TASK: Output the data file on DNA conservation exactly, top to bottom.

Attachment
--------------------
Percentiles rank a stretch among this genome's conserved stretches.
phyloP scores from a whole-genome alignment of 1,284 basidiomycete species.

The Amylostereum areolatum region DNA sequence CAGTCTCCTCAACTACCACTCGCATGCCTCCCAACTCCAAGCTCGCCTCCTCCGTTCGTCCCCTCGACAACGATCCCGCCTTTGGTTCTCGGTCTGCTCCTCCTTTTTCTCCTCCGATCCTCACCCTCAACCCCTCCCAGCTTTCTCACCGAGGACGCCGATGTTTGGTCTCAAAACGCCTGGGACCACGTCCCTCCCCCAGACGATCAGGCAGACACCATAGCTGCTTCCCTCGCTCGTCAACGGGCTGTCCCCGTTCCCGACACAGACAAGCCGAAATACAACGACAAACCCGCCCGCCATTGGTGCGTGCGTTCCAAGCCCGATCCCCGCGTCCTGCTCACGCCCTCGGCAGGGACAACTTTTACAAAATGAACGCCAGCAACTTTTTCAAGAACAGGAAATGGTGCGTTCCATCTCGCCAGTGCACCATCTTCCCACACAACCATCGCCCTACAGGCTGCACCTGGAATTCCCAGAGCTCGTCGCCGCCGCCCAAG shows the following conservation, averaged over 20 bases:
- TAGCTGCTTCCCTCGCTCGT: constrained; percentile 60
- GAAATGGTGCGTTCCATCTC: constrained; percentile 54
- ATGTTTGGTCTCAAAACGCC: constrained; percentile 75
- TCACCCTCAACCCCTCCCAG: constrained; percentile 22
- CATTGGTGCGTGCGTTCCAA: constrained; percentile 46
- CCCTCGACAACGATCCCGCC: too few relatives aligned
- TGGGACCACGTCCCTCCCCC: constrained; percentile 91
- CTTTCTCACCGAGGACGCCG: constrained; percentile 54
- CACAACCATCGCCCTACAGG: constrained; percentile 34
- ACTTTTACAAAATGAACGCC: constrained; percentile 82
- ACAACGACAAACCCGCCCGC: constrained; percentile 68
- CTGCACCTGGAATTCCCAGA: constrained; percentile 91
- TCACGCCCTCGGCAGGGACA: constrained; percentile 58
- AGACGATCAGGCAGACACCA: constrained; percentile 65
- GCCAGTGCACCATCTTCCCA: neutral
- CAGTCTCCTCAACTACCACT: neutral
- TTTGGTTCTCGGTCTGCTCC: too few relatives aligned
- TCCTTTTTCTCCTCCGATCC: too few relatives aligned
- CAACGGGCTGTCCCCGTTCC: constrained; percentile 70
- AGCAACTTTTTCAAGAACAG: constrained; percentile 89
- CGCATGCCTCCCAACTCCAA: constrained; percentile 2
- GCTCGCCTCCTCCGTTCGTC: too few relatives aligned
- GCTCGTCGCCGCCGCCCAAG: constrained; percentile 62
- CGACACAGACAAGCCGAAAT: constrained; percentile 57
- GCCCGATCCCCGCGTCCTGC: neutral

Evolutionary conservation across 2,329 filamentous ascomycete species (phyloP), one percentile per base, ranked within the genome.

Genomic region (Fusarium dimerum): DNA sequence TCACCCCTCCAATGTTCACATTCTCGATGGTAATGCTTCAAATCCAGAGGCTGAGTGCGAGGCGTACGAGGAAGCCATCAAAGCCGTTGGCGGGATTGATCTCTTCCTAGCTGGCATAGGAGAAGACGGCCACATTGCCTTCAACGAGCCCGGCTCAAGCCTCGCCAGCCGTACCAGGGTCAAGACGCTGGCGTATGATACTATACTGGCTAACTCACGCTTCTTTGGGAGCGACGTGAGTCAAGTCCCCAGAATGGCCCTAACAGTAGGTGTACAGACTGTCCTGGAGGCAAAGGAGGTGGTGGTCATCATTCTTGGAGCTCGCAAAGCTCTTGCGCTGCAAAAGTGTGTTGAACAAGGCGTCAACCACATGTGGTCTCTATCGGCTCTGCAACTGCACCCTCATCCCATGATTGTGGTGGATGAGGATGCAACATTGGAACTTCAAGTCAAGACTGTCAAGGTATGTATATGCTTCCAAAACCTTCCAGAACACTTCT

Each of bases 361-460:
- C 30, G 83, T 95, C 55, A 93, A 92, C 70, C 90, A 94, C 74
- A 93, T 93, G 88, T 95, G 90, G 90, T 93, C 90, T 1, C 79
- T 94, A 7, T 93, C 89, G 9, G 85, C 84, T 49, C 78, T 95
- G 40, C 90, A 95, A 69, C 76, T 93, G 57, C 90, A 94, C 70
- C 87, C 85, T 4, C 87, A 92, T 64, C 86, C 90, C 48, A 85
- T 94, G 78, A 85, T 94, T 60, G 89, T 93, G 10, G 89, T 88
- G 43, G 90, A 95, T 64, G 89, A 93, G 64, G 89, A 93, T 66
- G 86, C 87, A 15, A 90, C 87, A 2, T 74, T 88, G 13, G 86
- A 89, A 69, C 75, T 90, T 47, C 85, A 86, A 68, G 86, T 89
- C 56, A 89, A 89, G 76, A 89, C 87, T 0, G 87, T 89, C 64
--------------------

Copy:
Percentiles rank a stretch among this genome's conserved stretches.
phyloP scores from a whole-genome alignment of 1,284 basidiomycete species.

The Amylostereum areolatum region DNA sequence CAGTCTCCTCAACTACCACTCGCATGCCTCCCAACTCCAAGCTCGCCTCCTCCGTTCGTCCCCTCGACAACGATCCCGCCTTTGGTTCTCGGTCTGCTCCTCCTTTTTCTCCTCCGATCCTCACCCTCAACCCCTCCCAGCTTTCTCACCGAGGACGCCGATGTTTGGTCTCAAAACGCCTGGGACCACGTCCCTCCCCCAGACGATCAGGCAGACACCATAGCTGCTTCCCTCGCTCGTCAACGGGCTGTCCCCGTTCCCGACACAGACAAGCCGAAATACAACGACAAACCCGCCCGCCATTGGTGCGTGCGTTCCAAGCCCGATCCCCGCGTCCTGCTCACGCCCTCGGCAGGGACAACTTTTACAAAATGAACGCCAGCAACTTTTTCAAGAACAGGAAATGGTGCGTTCCATCTCGCCAGTGCACCATCTTCCCACACAACCATCGCCCTACAGGCTGCACCTGGAATTCCCAGAGCTCGTCGCCGCCGCCCAAG shows the following conservation, averaged over 20 bases:
- TAGCTGCTTCCCTCGCTCGT: constrained; percentile 60
- GAAATGGTGCGTTCCATCTC: constrained; percentile 54
- ATGTTTGGTCTCAAAACGCC: constrained; percentile 75
- TCACCCTCAACCCCTCCCAG: constrained; percentile 22
- CATTGGTGCGTGCGTTCCAA: constrained; percentile 46
- CCCTCGACAACGATCCCGCC: too few relatives aligned
- TGGGACCACGTCCCTCCCCC: constrained; percentile 91
- CTTTCTCACCGAGGACGCCG: constrained; percentile 54
- CACAACCATCGCCCTACAGG: constrained; percentile 34
- ACTTTTACAAAATGAACGCC: constrained; percentile 82
- ACAACGACAAACCCGCCCGC: constrained; percentile 68
- CTGCACCTGGAATTCCCAGA: constrained; percentile 91
- TCACGCCCTCGGCAGGGACA: constrained; percentile 58
- AGACGATCAGGCAGACACCA: constrained; percentile 65
- GCCAGTGCACCATCTTCCCA: neutral
- CAGTCTCCTCAACTACCACT: neutral
- TTTGGTTCTCGGTCTGCTCC: too few relatives aligned
- TCCTTTTTCTCCTCCGATCC: too few relatives aligned
- CAACGGGCTGTCCCCGTTCC: constrained; percentile 70
- AGCAACTTTTTCAAGAACAG: constrained; percentile 89
- CGCATGCCTCCCAACTCCAA: constrained; percentile 2
- GCTCGCCTCCTCCGTTCGTC: too few relatives aligned
- GCTCGTCGCCGCCGCCCAAG: constrained; percentile 62
- CGACACAGACAAGCCGAAAT: constrained; percentile 57
- GCCCGATCCCCGCGTCCTGC: neutral

Evolutionary conservation across 2,329 filamentous ascomycete species (phyloP), one percentile per base, ranked within the genome.

Genomic region (Fusarium dimerum): DNA sequence TCACCCCTCCAATGTTCACATTCTCGATGGTAATGCTTCAAATCCAGAGGCTGAGTGCGAGGCGTACGAGGAAGCCATCAAAGCCGTTGGCGGGATTGATCTCTTCCTAGCTGGCATAGGAGAAGACGGCCACATTGCCTTCAACGAGCCCGGCTCAAGCCTCGCCAGCCGTACCAGGGTCAAGACGCTGGCGTATGATACTATACTGGCTAACTCACGCTTCTTTGGGAGCGACGTGAGTCAAGTCCCCAGAATGGCCCTAACAGTAGGTGTACAGACTGTCCTGGAGGCAAAGGAGGTGGTGGTCATCATTCTTGGAGCTCGCAAAGCTCTTGCGCTGCAAAAGTGTGTTGAACAAGGCGTCAACCACATGTGGTCTCTATCGGCTCTGCAACTGCACCCTCATCCCATGATTGTGGTGGATGAGGATGCAACATTGGAACTTCAAGTCAAGACTGTCAAGGTATGTATATGCTTCCAAAACCTTCCAGAACACTTCT

Each of bases 361-460:
- C 30, G 83, T 95, C 55, A 93, A 92, C 70, C 90, A 94, C 74
- A 93, T 93, G 88, T 95, G 90, G 90, T 93, C 90, T 1, C 79
- T 94, A 7, T 93, C 89, G 9, G 85, C 84, T 49, C 78, T 95
- G 40, C 90, A 95, A 69, C 76, T 93, G 57, C 90, A 94, C 70
- C 87, C 85, T 4, C 87, A 92, T 64, C 86, C 90, C 48, A 85
- T 94, G 78, A 85, T 94, T 60, G 89, T 93, G 10, G 89, T 88
- G 43, G 90, A 95, T 64, G 89, A 93, G 64, G 89, A 93, T 66
- G 86, C 87, A 15, A 90, C 87, A 2, T 74, T 88, G 13, G 86
- A 89, A 69, C 75, T 90, T 47, C 85, A 86, A 68, G 86, T 89
- C 56, A 89, A 89, G 76, A 89, C 87, T 0, G 87, T 89, C 64